It’s something  I have trouble hammering out, for myself.  I heard the other day that several classics have recently been “updated” (is this true? does anyone know anything more about it? Mary Poppins? Really?!)  I had a violent reaction to the idea. But… I also find myself uncomfortable with leaving the books as they are…  Remember Achmed the A-rab in Half Magic?


And we can’t just censor the book, right?


What do you think?

The Backwards Blog Tour: Eager Readers!

Saturday, June 6th, 2009

(yeah, this guy!)

NOW! Introducing and announcing with great fanfare!!! A brand-spanking new blog feature!  An invention!


Why a backwards blog tour? you ask…

No particular reason. Just seemed like fun!

What’s a backwards blog tour? you ask…

Well, instead of running around the blogosphere, answering other people’s random (and often repetitive) questions… I’m inviting other folks  here, to answer ONE question!

What question might that be? you ask…

Why, I’m glad you’re so curious!  The question is: WHAT DO  YOU REMEMBER/LOVE/ HATE ABOUT READING EDWARD EAGER? Hence the name of the blog feature: Eager Readers!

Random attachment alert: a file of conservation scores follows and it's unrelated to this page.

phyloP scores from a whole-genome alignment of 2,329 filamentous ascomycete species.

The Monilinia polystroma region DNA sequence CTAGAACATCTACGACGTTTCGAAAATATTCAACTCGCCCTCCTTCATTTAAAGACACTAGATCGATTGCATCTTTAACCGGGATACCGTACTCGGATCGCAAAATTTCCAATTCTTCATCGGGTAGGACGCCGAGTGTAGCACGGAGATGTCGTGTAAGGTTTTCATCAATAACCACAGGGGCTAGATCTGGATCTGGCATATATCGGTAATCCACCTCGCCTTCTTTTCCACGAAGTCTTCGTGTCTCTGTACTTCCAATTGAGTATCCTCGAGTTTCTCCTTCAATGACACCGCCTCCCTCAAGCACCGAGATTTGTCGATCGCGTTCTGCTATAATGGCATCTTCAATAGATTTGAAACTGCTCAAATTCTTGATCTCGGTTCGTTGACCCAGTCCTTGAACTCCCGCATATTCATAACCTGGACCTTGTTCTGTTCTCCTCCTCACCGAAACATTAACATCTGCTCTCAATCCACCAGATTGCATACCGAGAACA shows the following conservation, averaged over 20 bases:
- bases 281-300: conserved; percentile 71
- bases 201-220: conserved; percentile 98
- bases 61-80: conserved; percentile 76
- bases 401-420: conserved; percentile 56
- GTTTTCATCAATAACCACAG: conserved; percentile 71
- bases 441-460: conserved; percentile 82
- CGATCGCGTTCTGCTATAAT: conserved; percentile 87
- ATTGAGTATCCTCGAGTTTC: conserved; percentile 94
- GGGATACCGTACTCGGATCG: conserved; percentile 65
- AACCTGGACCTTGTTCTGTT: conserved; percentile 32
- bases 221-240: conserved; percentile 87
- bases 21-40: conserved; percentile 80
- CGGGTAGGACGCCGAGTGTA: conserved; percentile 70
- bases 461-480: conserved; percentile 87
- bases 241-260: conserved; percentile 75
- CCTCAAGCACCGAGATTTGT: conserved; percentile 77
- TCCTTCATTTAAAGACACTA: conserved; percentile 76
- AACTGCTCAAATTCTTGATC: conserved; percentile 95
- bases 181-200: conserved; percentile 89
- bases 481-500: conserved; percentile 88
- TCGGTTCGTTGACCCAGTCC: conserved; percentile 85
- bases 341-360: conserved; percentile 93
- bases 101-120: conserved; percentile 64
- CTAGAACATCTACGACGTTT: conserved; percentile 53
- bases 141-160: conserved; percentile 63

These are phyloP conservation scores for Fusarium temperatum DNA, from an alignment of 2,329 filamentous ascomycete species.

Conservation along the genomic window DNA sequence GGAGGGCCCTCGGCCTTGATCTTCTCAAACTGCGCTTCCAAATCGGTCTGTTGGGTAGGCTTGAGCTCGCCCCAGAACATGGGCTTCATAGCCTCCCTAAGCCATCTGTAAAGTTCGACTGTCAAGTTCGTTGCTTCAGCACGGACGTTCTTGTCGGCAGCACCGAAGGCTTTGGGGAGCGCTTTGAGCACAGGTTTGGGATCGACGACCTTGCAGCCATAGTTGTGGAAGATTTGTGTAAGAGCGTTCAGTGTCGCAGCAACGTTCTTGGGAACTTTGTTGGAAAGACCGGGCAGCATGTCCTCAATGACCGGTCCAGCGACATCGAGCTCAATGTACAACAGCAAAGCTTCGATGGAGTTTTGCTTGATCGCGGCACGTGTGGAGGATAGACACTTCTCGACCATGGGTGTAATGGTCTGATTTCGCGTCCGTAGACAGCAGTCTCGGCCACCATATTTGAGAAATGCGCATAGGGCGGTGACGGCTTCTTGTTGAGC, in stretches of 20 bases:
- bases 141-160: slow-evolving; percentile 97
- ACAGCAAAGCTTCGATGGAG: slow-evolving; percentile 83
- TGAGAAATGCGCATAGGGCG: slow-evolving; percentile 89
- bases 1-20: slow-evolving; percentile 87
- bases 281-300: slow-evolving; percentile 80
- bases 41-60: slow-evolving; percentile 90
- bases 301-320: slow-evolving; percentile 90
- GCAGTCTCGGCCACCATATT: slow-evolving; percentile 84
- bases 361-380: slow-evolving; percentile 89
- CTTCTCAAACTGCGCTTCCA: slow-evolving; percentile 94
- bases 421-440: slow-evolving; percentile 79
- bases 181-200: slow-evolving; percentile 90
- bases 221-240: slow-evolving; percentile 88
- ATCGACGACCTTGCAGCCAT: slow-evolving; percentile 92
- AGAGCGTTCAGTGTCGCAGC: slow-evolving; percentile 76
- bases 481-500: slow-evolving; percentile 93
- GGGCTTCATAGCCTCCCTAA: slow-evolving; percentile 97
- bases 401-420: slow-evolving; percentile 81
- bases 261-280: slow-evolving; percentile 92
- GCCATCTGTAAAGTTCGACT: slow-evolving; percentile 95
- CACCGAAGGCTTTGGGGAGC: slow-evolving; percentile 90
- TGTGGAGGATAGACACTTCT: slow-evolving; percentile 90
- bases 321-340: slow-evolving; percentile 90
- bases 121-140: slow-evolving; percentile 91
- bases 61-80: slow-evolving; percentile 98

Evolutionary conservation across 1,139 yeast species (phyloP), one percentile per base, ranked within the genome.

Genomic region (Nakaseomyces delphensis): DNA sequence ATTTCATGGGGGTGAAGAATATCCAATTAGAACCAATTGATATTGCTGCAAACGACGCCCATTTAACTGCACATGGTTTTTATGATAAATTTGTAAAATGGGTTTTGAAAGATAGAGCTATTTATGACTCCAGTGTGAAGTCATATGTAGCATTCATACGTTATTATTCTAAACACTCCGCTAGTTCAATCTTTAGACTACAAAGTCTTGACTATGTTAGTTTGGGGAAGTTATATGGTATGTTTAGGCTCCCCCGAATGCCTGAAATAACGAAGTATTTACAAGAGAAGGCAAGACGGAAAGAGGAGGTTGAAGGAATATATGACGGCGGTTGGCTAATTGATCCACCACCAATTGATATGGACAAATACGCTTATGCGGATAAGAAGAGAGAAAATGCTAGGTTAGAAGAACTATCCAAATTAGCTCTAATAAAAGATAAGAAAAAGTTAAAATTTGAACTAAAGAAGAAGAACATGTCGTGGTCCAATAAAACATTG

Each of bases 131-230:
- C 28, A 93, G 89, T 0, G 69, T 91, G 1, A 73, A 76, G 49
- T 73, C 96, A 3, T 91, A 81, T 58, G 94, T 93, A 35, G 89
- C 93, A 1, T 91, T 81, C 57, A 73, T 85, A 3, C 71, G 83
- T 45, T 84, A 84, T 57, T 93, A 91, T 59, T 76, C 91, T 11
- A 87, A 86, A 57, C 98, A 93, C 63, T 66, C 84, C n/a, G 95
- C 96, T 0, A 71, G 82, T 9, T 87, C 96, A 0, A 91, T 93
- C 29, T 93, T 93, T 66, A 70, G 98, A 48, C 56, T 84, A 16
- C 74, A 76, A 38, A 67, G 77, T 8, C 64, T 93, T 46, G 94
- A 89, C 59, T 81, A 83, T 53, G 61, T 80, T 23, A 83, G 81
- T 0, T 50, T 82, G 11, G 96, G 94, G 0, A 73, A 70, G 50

Now, right about this time you might be thinking, Hey, tthat sounds totally random, Laurel!

And it does sound random, I know…but  see, I have a reason for all of this madness.

Because my new book, Any Which Wall, is a tribute to Edward Eager.  Best known for having penned Half Magic, Eager in fact  wrote a slew of funny, imaginative books betwen 1952 and 1962.  In these books, regular children, living in America, encountered magic, made mistakes, and had a lot of fun in a an everyday way.  Eager really helped pave the way (along with his hero, Edith Nesbit) for all the magic books kids love today. Percy Jackson,  Potter, etc…